• livenliven Member Posts: 918

    Look I didn't want to start on the help desk either. But I did, and was there for about 4 years. Since then I have spent four years doing developement, administration, networking and security work...

    It takes time.

    And if it is truly a dream, you can never give up.

    encrypt the encryption, never mind my brain hurts.
  • freetechfreetech Member Posts: 154
    I understand somewhat.
    I have a family that I have to support. Two kids in college, house payment, etc.
    You may not be able to leave your day job. Supporting your family is job #1!
    However, do what you can. Think outside the box. Look for alternatives, be patient.
    Above all, keep studying. Continue your personal development. A CCNA will only help.
    You can do it.
    Experience is a harsh teacher. She gives the test first, the lesson afterwards.
  • EdTheLadEdTheLad Member Posts: 2,111 ■■■■□□□□□□
    Having the ccna does not guarantee you a job.If you are getting good money laboring, its probably best to stick with that for now and do ccna on the side.If you find you cant work and do study after work its probably best you stick with the laboring as in IT you must continuously study after hours.
    Since your asking this question i would assume you are more in love with the idea of the job rather than the hard work that goes into doing the job.Be careful what you wish for it might come true!
    Networking, sometimes i love it, mostly i hate it.Its all about the $$$$
  • mikej412mikej412 Member Posts: 10,086 ■■■■■■■■■■
    tube wrote:
    My English speaking is broken and weak, my reading is okay because I spend most of the time reading programming, networking books, magazines, blogs. My academic score for CCNA 1 & CCNA 2 all above 90 - 100.
    nel wrote:
    consider going to english classes where you can actually speak the language on a regular basis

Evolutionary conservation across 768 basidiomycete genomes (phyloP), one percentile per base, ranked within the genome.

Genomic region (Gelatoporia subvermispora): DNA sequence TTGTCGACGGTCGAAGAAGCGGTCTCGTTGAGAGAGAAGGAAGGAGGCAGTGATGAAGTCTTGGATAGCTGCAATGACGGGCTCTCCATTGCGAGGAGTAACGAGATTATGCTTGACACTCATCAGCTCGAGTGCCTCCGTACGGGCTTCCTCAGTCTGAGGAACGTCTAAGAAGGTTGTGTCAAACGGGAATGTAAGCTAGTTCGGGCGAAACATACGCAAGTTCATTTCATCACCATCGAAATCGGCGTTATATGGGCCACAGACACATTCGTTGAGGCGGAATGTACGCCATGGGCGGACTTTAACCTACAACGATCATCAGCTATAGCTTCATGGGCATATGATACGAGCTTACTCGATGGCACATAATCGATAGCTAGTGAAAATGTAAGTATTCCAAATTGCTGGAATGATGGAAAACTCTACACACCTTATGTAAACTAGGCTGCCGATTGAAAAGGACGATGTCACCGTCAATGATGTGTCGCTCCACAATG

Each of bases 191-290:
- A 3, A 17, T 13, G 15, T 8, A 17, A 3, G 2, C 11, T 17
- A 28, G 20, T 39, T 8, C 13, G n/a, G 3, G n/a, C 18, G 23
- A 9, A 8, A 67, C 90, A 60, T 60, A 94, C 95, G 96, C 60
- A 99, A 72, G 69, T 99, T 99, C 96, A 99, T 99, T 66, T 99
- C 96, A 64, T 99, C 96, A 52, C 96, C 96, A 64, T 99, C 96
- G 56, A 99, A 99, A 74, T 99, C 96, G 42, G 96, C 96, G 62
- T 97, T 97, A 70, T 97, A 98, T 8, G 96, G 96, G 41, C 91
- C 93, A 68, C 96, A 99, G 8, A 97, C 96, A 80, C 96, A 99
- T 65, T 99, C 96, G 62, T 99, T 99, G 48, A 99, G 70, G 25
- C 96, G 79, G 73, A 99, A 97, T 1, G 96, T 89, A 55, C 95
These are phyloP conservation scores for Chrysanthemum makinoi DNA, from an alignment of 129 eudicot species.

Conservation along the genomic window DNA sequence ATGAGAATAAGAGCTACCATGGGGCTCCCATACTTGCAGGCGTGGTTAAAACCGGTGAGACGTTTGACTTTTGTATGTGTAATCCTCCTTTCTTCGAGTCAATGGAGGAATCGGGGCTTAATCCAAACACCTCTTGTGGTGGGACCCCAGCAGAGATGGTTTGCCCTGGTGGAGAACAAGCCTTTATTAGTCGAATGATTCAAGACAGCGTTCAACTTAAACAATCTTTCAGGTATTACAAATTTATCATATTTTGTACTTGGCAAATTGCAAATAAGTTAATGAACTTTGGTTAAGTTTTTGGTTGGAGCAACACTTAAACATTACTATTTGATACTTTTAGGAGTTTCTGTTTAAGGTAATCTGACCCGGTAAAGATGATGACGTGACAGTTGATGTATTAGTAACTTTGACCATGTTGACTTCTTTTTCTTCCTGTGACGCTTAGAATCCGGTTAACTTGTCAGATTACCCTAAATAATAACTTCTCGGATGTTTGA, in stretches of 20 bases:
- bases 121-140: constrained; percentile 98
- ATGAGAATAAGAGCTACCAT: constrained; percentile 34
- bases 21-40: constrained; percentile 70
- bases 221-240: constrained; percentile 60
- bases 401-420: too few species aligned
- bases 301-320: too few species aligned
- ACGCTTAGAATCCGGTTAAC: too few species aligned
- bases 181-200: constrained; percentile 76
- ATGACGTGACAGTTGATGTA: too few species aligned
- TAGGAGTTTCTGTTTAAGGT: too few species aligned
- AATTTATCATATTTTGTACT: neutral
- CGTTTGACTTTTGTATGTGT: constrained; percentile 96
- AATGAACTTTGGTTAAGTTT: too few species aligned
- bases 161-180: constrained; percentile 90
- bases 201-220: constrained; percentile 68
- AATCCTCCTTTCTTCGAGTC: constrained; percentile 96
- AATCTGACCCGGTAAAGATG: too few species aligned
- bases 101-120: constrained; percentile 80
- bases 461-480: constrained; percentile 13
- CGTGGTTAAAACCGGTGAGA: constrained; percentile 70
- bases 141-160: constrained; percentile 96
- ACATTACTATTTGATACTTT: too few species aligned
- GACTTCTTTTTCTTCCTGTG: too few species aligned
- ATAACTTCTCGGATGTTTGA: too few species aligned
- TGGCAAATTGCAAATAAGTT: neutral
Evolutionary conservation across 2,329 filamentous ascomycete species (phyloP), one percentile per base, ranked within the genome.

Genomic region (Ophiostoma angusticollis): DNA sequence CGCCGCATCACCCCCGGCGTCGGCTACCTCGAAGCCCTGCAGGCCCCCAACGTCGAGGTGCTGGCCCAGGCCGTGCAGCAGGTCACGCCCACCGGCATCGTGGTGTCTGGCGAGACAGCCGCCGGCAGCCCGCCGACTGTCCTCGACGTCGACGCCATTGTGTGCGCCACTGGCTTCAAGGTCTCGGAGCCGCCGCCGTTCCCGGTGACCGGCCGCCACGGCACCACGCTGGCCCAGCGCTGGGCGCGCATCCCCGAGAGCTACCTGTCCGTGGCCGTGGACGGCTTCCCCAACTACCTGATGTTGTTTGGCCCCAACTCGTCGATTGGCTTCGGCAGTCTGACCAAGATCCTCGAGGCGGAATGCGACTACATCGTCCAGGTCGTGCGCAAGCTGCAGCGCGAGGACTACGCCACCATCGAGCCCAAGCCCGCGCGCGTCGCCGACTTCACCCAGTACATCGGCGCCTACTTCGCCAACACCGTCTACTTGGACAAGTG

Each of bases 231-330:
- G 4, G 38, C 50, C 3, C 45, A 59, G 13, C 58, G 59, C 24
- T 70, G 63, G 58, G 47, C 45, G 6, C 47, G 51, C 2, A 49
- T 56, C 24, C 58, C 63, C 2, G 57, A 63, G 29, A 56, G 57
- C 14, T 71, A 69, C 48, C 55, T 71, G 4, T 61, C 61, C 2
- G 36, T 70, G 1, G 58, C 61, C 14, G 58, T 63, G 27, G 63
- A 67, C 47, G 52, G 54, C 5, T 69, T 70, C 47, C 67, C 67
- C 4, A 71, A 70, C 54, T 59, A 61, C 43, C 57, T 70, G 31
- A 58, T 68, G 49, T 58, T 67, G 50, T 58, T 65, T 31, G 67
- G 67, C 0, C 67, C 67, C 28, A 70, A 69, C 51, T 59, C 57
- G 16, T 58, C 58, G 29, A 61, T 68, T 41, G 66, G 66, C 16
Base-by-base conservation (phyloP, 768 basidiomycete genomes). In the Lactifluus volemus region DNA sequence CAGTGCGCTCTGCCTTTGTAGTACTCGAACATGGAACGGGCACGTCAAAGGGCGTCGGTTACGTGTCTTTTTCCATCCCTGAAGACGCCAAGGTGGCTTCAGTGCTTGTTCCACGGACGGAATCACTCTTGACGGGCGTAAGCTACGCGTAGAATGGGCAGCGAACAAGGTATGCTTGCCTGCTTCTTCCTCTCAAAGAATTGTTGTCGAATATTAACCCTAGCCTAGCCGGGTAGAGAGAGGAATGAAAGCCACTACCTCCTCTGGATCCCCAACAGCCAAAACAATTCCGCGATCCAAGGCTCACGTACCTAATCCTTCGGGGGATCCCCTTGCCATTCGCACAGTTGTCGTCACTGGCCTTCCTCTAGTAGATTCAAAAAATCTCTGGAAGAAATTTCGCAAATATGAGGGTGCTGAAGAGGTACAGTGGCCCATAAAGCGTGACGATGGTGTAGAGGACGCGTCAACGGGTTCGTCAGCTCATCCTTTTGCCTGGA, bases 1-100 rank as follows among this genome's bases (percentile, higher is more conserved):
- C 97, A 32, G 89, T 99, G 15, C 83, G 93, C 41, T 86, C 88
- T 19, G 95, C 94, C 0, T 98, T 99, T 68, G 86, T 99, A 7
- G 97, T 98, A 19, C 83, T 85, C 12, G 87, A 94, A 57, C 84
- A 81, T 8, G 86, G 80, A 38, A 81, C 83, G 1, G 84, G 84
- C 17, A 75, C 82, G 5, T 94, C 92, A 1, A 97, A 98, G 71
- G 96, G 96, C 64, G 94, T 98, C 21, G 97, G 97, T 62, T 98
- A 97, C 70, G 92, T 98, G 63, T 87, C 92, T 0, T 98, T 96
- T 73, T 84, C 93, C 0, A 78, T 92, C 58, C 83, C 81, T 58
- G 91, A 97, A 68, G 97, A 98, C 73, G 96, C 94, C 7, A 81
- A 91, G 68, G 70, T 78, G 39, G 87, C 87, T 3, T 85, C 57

+1 -- even if you're in an English speaking country. You may not be getting the speaking practice you need, so the class is a good idea.

    Don't give up -- your academic scores are good. icon_thumright.gif
    :mike: Cisco Certifications -- Collect the Entire Set!
  • mattsthe2mattsthe2 Member Posts: 304
    Never give up on your dreams my friend.
  • tubetube Member Posts: 36 ■■□□□□□□□□
    Thank your for your valuable advice. I will print this page off and put it in my diary. It will help me each time I am really down.

    To be honest, I have spent tremendous amount of my spare time working, and studying on Cisco stuff with a hope that my score + web development (I do have portfolios for my previous works) can give me something in return - an interview only. But a year passed by I still haven't got an interview even though I applied for several junior HTML developer positions. Unfortunately, I got responses from IT recruitment agencies that I was not in their shorted lists.

    To be honest, HTML is the most easy thing in web development, and if I can't get an interview for such position then what else can I apply for? It really turns me down and it seems to me that I have no hope at all.